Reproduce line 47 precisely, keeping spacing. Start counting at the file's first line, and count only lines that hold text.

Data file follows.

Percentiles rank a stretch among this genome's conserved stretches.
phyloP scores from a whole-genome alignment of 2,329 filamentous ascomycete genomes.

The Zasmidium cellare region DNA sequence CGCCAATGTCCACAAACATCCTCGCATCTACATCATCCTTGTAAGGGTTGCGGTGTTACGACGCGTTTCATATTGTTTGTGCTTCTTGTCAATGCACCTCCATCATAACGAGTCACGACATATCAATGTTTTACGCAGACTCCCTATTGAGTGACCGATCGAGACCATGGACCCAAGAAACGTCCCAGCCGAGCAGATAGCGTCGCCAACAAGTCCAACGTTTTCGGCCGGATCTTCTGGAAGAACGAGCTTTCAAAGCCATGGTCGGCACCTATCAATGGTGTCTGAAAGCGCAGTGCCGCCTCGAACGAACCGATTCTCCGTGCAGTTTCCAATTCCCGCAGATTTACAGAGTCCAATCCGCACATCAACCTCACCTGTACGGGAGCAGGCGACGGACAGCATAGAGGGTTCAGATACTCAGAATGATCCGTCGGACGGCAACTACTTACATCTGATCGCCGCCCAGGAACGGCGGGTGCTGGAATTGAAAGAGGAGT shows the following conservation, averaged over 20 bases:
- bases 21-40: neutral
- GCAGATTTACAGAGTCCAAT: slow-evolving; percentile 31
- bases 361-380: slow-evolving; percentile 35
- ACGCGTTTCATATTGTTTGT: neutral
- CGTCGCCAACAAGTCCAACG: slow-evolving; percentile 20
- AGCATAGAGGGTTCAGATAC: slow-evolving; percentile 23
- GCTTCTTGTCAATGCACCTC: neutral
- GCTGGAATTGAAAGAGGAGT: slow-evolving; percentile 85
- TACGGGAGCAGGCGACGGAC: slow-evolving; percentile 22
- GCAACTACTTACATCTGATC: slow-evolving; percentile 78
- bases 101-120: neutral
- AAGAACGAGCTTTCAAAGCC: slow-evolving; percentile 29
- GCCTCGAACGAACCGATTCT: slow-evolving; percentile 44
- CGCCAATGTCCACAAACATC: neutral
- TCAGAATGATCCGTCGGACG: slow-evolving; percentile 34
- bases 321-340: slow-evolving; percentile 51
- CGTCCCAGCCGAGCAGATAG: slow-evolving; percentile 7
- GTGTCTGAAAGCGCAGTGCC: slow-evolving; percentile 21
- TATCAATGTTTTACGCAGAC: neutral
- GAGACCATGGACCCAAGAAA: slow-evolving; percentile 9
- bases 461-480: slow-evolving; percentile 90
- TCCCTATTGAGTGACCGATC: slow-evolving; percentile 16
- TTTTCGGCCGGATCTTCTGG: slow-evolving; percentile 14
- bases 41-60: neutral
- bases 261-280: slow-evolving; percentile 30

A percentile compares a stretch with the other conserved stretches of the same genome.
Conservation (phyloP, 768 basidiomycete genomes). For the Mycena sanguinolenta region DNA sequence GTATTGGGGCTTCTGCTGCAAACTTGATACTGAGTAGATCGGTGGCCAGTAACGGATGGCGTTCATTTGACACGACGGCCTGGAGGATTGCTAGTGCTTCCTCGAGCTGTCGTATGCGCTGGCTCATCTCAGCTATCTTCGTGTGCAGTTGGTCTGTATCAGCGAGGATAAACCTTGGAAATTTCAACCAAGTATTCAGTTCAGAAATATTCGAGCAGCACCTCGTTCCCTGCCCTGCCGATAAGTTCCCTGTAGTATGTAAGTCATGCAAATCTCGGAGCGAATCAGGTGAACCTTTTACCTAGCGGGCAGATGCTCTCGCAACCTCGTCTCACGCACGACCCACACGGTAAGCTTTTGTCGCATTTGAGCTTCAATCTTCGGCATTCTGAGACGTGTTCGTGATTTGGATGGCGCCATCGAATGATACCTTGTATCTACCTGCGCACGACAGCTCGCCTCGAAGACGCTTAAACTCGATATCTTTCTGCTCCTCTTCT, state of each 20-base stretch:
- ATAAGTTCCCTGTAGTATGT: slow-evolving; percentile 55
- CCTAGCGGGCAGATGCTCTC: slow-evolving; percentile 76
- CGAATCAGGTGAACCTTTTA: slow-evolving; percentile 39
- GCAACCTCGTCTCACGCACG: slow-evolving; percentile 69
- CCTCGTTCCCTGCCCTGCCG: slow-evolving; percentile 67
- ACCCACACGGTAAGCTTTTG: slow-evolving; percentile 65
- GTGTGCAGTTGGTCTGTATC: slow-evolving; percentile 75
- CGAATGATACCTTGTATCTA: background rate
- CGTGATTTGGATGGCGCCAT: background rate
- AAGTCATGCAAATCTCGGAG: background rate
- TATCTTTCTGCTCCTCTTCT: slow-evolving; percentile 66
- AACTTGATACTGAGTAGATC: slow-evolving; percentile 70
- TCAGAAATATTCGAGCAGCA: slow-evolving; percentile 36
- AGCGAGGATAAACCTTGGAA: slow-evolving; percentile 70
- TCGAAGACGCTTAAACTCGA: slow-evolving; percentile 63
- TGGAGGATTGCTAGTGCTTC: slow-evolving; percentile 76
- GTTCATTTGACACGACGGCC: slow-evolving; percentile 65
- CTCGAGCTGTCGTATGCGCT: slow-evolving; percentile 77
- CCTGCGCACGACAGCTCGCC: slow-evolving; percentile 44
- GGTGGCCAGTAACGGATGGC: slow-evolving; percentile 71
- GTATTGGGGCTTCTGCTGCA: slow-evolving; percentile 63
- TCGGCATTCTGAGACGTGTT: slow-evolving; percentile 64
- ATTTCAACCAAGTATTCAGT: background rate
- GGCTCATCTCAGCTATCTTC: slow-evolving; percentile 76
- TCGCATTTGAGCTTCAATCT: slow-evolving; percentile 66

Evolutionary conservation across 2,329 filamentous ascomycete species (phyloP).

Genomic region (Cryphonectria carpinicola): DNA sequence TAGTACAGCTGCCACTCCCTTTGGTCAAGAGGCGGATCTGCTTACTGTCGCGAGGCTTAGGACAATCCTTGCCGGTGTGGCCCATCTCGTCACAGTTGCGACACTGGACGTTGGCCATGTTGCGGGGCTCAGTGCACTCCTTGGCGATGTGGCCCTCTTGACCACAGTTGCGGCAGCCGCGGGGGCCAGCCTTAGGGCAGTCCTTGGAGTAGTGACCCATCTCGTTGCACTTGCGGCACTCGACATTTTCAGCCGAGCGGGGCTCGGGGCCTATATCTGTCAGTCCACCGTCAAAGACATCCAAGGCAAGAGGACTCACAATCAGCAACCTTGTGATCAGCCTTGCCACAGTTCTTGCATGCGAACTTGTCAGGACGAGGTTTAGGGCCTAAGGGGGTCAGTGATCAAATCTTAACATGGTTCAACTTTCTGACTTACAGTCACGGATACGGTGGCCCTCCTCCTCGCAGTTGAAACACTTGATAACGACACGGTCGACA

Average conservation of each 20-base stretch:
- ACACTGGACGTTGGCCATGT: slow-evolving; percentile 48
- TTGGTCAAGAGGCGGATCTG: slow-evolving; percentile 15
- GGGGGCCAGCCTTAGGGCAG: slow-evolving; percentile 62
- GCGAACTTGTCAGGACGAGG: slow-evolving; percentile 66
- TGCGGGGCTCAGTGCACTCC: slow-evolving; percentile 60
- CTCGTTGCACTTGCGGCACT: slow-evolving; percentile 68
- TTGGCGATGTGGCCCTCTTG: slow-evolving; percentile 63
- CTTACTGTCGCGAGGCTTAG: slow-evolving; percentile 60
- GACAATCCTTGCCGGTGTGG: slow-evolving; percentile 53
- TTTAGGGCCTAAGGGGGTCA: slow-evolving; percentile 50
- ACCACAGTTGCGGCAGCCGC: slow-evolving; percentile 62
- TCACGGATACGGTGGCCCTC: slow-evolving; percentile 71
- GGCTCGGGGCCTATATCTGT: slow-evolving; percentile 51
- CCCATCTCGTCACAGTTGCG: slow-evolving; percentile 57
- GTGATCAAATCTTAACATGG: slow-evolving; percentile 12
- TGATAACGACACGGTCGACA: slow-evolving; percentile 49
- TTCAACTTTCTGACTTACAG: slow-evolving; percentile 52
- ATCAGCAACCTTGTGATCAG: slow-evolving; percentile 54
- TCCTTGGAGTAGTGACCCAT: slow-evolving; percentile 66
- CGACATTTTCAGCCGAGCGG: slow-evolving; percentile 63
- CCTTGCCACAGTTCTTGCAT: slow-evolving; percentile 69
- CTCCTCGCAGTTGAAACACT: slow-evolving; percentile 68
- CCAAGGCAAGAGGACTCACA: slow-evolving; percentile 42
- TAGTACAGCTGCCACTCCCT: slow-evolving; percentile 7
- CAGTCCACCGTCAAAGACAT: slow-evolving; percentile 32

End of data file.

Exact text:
- GTTCATTTGACACGACGGCC: slow-evolving; percentile 65